Today, I conquer the pingback. What follows is a daily post prompt to which I responded. I also used a picture that I pulled out of my stuck bucket. I’ll tell you more about the stuck bucket in next week’s paus(ed) post.
He thought of her each night before sleeping. Prayers said, tucked in, he stared out the window into the inky darkness and wished she were closer. Her neck, a column of precious alabaster. His hand would sometimes reach for her involuntarily, as if she were there, her gentle smile, her slender fingers. Before falling asleep he said clever things to make her laugh. He breathed deeply three times and smelled her perfumed hair. He watched the ocean lap against her bright red toenails.
Once he’d had a headache, and she bent down to look in his face. “Aw, Ralphie,” she’d said, “Do you have a fever?” She touched his forehead with the back of her hand. To him, it felt like the lash of a whip, that sudden, that scorching. “Joe, I think he’s got a fever. Hey, Joe, your brother’s sick.”
“You sick, kid?” his brother asked. He couldn’t decide. What would a man do? Would acting sick or acting well work more to win her favor? The indecision stuck in his throat, and to his horror, he felt a tear forming in the corner of his right eye. It pooled and puddled, dripping onto the kitchen linoleum with a loud plop.
He quickly turned to the refrigerator and opened it, seeking something, anything to change the landscape of his face. “Well?” Joe prompted.
“I’m alright,” he said finally. He reached into the open refrigerator and grabbed a bottle of pop, then sat down at the kitchen table. He prayed they would leave soon. The shame of loving his brother’s girl was starting to creep up his neck. If they stayed, he might end up in an ambulance.
“That’s a good idea,” she said. “You drink that pop. It’ll cool you down. When you finish, you can watch Perry Mason with us.”
“He ain’t watching anything with us.” Joe grabbed her hand and pulled her into the living room. Ralph could hear the buzz of the television warming up. He could hear her soft laughter. Joe was in there nuzzling her, he bet. “Ralph,” Joe shouted from the other room. “Go outside and play.” His voice was a little bit like a growl.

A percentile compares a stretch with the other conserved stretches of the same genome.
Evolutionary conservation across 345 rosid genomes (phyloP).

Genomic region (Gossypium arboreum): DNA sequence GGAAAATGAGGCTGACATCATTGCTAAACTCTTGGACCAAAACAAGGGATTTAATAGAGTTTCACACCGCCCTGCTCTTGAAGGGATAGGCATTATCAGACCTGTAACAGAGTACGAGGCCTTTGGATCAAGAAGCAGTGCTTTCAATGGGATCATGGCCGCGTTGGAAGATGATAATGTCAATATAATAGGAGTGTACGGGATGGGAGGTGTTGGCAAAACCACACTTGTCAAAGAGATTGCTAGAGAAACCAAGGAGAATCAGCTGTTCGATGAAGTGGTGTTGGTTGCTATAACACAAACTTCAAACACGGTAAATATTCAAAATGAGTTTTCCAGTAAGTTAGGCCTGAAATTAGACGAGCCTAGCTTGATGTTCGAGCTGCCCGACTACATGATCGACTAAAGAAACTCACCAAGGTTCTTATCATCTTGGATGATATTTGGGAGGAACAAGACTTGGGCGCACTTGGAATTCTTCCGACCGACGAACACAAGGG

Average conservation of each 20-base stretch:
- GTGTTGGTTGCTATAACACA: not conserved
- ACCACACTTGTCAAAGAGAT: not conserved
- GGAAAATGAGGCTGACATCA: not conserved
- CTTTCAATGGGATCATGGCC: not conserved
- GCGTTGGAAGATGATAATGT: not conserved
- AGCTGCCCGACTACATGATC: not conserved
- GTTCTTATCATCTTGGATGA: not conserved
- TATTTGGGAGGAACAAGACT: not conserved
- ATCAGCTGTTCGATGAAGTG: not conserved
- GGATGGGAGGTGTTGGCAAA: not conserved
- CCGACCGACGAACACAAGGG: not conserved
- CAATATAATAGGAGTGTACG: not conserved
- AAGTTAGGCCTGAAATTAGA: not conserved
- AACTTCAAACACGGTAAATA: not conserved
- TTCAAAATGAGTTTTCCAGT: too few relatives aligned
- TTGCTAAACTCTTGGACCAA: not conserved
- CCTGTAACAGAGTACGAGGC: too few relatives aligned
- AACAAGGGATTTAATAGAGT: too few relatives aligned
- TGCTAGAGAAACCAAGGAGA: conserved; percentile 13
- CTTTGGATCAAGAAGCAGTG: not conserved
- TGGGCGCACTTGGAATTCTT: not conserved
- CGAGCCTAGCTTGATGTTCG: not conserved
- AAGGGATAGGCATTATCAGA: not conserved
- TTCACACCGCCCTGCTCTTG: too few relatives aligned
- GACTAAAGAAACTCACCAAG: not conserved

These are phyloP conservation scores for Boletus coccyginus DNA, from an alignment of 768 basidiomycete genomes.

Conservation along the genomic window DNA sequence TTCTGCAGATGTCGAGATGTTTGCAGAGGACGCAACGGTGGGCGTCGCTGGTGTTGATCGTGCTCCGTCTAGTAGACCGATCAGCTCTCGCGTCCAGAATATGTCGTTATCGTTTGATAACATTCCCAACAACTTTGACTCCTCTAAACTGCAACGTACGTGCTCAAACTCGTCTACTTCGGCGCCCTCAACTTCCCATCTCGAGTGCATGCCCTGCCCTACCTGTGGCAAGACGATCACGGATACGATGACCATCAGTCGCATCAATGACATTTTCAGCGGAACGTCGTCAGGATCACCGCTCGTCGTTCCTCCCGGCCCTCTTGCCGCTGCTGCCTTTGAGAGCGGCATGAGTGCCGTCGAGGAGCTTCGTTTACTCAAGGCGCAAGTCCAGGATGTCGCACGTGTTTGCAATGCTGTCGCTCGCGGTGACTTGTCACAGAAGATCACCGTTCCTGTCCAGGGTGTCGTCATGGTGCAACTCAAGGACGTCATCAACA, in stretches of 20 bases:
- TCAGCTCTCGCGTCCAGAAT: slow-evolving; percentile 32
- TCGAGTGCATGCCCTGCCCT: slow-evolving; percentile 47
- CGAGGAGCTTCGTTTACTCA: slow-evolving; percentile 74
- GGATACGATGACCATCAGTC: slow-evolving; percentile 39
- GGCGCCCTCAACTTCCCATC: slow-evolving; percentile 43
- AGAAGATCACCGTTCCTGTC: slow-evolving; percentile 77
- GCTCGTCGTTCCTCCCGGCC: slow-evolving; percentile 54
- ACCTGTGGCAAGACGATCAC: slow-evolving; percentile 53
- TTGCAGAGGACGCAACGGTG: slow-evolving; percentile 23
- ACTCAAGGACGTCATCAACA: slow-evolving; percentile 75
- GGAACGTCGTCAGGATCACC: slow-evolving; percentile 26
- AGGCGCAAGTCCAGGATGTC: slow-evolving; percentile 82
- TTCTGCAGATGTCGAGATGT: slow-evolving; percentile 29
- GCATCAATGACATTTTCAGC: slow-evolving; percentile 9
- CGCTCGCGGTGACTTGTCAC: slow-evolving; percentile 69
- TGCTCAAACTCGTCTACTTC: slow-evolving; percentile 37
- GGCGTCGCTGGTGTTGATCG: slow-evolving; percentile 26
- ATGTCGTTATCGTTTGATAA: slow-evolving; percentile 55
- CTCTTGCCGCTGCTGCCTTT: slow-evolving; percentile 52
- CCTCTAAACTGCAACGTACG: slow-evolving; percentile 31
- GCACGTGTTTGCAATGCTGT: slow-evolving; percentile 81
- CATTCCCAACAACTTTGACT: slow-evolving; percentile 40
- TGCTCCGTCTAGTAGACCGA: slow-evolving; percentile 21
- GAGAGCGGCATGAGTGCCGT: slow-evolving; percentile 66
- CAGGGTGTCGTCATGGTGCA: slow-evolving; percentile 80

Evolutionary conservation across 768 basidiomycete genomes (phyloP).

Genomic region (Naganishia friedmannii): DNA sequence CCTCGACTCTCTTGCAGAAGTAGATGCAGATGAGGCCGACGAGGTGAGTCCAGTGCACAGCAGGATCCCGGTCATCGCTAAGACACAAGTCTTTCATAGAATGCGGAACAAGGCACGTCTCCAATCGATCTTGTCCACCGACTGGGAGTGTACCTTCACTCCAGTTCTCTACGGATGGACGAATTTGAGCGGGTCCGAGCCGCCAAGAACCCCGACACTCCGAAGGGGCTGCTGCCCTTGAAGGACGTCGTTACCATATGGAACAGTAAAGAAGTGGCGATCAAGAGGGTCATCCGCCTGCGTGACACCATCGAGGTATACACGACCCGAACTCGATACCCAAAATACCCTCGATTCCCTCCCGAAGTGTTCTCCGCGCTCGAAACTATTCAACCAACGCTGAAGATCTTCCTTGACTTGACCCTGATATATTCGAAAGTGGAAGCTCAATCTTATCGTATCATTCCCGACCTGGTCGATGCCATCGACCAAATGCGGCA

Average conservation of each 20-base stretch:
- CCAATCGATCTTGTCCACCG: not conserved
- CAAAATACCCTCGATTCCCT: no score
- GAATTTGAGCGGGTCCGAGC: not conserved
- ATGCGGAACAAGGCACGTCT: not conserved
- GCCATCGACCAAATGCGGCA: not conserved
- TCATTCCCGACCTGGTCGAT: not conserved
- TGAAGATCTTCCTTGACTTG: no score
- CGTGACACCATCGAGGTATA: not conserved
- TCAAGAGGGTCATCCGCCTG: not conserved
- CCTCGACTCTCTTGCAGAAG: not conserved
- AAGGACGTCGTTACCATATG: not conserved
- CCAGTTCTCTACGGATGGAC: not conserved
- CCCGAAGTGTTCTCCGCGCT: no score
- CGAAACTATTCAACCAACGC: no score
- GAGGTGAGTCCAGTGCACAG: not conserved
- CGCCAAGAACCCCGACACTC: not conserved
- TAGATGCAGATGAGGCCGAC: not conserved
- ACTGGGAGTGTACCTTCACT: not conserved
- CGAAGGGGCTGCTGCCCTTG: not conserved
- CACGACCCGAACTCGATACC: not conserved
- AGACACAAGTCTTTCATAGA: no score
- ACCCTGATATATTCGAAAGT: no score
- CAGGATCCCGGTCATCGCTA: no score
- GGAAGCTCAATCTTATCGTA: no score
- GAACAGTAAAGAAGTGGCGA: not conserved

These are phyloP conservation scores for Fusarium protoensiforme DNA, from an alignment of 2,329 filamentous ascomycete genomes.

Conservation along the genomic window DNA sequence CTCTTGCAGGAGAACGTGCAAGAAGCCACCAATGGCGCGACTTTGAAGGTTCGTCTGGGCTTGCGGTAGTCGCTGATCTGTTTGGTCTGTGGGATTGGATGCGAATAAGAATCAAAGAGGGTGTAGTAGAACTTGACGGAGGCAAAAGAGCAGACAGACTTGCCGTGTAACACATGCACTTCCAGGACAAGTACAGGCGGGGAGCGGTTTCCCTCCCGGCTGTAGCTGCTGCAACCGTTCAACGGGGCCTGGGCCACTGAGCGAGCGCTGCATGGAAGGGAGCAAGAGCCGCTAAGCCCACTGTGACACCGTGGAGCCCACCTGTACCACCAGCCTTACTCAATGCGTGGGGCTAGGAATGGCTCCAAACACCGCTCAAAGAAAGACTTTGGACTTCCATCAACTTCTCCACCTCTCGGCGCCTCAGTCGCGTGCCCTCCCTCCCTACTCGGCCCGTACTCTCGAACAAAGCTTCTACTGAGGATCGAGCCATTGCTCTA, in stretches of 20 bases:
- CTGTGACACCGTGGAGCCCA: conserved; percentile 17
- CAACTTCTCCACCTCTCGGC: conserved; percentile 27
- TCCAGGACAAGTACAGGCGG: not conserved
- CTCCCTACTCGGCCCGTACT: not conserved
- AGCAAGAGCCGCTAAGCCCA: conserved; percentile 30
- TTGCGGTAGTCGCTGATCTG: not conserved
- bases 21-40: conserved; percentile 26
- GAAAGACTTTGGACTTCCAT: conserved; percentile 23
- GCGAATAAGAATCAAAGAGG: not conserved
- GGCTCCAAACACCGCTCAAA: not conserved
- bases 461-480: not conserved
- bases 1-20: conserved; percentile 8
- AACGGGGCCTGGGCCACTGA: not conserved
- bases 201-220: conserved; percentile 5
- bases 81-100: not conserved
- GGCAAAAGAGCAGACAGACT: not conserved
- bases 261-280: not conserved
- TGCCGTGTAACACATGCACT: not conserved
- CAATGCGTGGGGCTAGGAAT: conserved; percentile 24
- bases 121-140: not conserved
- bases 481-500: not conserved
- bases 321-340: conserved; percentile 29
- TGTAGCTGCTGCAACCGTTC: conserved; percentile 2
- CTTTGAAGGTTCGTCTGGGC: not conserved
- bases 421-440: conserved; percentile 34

Ralph knew what the growling was about. He’d seen them together, tangled up in one another’s arms. Joe had messed her hair up, and her lips looked punched. He sat at the kitchen table thinking of how strange it was; they sounded like they were hurting each other, but they acted like they wanted to hurt each other some more. It made him feel like hitting something, like climbing a tree, like playing with the toy soldiers he’d loved a long time ago.
He finished his pop and went out the back, letting the screen slam behind him. Winter was just beginning to edge its way into the neighborhood. Although no snow had fallen, the cold barked his knuckles. He stuffed them into his pockets and walked aimlessly around the yard, kicking pebbles across the brown grass. He thought of hurtful things to say to his brother. You lost that football championship when you fumbled the ball. Everyone says so behind your back. He wished he had someone to play with.
She pushed open the screen door. “Ralph! It’s too cold out here.” The breeze flirted with her skirt, pushing it against the curve of her calf. He noticed that she held a black coat in her arms. She floated down the steps and walked across the yard to him. His eyes filled with her face as she came nearer.
“Here, wear your brother’s hat and coat if you are going to play outside.” She placed the hat on his head and turned up the brim. Then she surrounded him with the coat, and for one moment he was in the circle of her embrace. She buttoned up the coat and patted the lapel, over his chest. “Now, you are ready to go.” She smiled. “It’s a little too big for you, but one day you’ll be a big handsome man like your brother.”
She turned to go back into the house. Right before she closed the screen door, she turned to smile at him. He smiled back, closing his eyes against the devastation of her light.
Trio No. 3